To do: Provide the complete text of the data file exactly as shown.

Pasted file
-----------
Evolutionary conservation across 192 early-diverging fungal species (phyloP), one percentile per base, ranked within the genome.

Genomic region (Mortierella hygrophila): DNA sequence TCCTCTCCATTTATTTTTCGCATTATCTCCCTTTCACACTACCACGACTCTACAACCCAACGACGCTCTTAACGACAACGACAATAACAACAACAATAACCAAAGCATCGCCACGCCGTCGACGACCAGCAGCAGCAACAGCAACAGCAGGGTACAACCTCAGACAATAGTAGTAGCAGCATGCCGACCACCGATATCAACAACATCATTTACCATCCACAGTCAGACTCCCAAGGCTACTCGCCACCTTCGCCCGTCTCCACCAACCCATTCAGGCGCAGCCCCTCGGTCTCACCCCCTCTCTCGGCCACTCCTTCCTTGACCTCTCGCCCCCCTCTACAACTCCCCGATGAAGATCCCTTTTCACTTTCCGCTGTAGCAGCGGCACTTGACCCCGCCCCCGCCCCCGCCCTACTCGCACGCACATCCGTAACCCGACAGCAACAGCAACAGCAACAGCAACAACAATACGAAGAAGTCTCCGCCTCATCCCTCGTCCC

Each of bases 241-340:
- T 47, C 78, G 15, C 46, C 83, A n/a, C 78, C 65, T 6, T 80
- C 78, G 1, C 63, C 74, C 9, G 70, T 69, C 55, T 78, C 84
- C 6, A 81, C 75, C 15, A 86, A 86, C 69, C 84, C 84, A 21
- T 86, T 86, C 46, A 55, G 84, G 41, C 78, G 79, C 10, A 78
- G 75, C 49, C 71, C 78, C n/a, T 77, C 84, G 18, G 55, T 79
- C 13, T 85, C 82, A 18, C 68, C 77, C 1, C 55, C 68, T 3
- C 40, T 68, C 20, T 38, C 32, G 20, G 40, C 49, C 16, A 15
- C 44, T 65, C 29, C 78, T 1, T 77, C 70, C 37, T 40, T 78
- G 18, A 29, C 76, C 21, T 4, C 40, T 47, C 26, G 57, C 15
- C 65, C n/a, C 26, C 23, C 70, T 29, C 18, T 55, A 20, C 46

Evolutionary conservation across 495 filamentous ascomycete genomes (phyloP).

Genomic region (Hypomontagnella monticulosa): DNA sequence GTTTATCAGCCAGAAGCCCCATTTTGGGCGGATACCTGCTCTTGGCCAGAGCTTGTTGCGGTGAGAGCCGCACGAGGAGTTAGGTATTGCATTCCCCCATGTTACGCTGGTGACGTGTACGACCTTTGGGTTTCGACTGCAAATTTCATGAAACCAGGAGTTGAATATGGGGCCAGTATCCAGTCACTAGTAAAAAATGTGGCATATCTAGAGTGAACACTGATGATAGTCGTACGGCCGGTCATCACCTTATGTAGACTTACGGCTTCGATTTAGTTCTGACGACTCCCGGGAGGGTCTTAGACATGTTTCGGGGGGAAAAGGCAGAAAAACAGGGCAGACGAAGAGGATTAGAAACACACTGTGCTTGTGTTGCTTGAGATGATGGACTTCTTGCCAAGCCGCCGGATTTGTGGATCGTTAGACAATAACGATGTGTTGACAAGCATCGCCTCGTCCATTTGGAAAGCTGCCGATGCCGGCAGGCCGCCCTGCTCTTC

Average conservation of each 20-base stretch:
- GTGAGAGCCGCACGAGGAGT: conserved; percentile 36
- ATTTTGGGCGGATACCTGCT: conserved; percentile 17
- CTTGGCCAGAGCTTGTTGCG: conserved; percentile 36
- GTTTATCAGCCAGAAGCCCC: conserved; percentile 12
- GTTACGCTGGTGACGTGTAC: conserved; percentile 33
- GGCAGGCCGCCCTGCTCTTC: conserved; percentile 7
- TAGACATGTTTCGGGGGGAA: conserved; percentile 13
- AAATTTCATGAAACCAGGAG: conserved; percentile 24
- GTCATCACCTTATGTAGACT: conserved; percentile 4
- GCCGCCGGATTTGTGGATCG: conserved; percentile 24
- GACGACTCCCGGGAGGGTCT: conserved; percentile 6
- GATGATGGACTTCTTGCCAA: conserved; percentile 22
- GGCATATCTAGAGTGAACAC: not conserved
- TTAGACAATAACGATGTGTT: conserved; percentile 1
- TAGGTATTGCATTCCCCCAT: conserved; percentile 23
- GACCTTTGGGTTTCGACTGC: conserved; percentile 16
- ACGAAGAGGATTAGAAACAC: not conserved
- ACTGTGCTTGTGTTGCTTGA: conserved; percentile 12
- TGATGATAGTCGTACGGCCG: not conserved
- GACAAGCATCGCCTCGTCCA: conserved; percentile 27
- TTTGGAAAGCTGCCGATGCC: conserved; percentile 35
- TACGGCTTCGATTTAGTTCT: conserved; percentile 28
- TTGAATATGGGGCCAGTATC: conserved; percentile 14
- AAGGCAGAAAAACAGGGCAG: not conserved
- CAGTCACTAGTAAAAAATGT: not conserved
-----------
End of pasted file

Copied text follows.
Evolutionary conservation across 192 early-diverging fungal species (phyloP), one percentile per base, ranked within the genome.

Genomic region (Mortierella hygrophila): DNA sequence TCCTCTCCATTTATTTTTCGCATTATCTCCCTTTCACACTACCACGACTCTACAACCCAACGACGCTCTTAACGACAACGACAATAACAACAACAATAACCAAAGCATCGCCACGCCGTCGACGACCAGCAGCAGCAACAGCAACAGCAGGGTACAACCTCAGACAATAGTAGTAGCAGCATGCCGACCACCGATATCAACAACATCATTTACCATCCACAGTCAGACTCCCAAGGCTACTCGCCACCTTCGCCCGTCTCCACCAACCCATTCAGGCGCAGCCCCTCGGTCTCACCCCCTCTCTCGGCCACTCCTTCCTTGACCTCTCGCCCCCCTCTACAACTCCCCGATGAAGATCCCTTTTCACTTTCCGCTGTAGCAGCGGCACTTGACCCCGCCCCCGCCCCCGCCCTACTCGCACGCACATCCGTAACCCGACAGCAACAGCAACAGCAACAGCAACAACAATACGAAGAAGTCTCCGCCTCATCCCTCGTCCC

Each of bases 241-340:
- T 47, C 78, G 15, C 46, C 83, A n/a, C 78, C 65, T 6, T 80
- C 78, G 1, C 63, C 74, C 9, G 70, T 69, C 55, T 78, C 84
- C 6, A 81, C 75, C 15, A 86, A 86, C 69, C 84, C 84, A 21
- T 86, T 86, C 46, A 55, G 84, G 41, C 78, G 79, C 10, A 78
- G 75, C 49, C 71, C 78, C n/a, T 77, C 84, G 18, G 55, T 79
- C 13, T 85, C 82, A 18, C 68, C 77, C 1, C 55, C 68, T 3
- C 40, T 68, C 20, T 38, C 32, G 20, G 40, C 49, C 16, A 15
- C 44, T 65, C 29, C 78, T 1, T 77, C 70, C 37, T 40, T 78
- G 18, A 29, C 76, C 21, T 4, C 40, T 47, C 26, G 57, C 15
- C 65, C n/a, C 26, C 23, C 70, T 29, C 18, T 55, A 20, C 46

Evolutionary conservation across 495 filamentous ascomycete genomes (phyloP).

Genomic region (Hypomontagnella monticulosa): DNA sequence GTTTATCAGCCAGAAGCCCCATTTTGGGCGGATACCTGCTCTTGGCCAGAGCTTGTTGCGGTGAGAGCCGCACGAGGAGTTAGGTATTGCATTCCCCCATGTTACGCTGGTGACGTGTACGACCTTTGGGTTTCGACTGCAAATTTCATGAAACCAGGAGTTGAATATGGGGCCAGTATCCAGTCACTAGTAAAAAATGTGGCATATCTAGAGTGAACACTGATGATAGTCGTACGGCCGGTCATCACCTTATGTAGACTTACGGCTTCGATTTAGTTCTGACGACTCCCGGGAGGGTCTTAGACATGTTTCGGGGGGAAAAGGCAGAAAAACAGGGCAGACGAAGAGGATTAGAAACACACTGTGCTTGTGTTGCTTGAGATGATGGACTTCTTGCCAAGCCGCCGGATTTGTGGATCGTTAGACAATAACGATGTGTTGACAAGCATCGCCTCGTCCATTTGGAAAGCTGCCGATGCCGGCAGGCCGCCCTGCTCTTC

Average conservation of each 20-base stretch:
- GTGAGAGCCGCACGAGGAGT: conserved; percentile 36
- ATTTTGGGCGGATACCTGCT: conserved; percentile 17
- CTTGGCCAGAGCTTGTTGCG: conserved; percentile 36
- GTTTATCAGCCAGAAGCCCC: conserved; percentile 12
- GTTACGCTGGTGACGTGTAC: conserved; percentile 33
- GGCAGGCCGCCCTGCTCTTC: conserved; percentile 7
- TAGACATGTTTCGGGGGGAA: conserved; percentile 13
- AAATTTCATGAAACCAGGAG: conserved; percentile 24
- GTCATCACCTTATGTAGACT: conserved; percentile 4
- GCCGCCGGATTTGTGGATCG: conserved; percentile 24
- GACGACTCCCGGGAGGGTCT: conserved; percentile 6
- GATGATGGACTTCTTGCCAA: conserved; percentile 22
- GGCATATCTAGAGTGAACAC: not conserved
- TTAGACAATAACGATGTGTT: conserved; percentile 1
- TAGGTATTGCATTCCCCCAT: conserved; percentile 23
- GACCTTTGGGTTTCGACTGC: conserved; percentile 16
- ACGAAGAGGATTAGAAACAC: not conserved
- ACTGTGCTTGTGTTGCTTGA: conserved; percentile 12
- TGATGATAGTCGTACGGCCG: not conserved
- GACAAGCATCGCCTCGTCCA: conserved; percentile 27
- TTTGGAAAGCTGCCGATGCC: conserved; percentile 35
- TACGGCTTCGATTTAGTTCT: conserved; percentile 28
- TTGAATATGGGGCCAGTATC: conserved; percentile 14
- AAGGCAGAAAAACAGGGCAG: not conserved
- CAGTCACTAGTAAAAAATGT: not conserved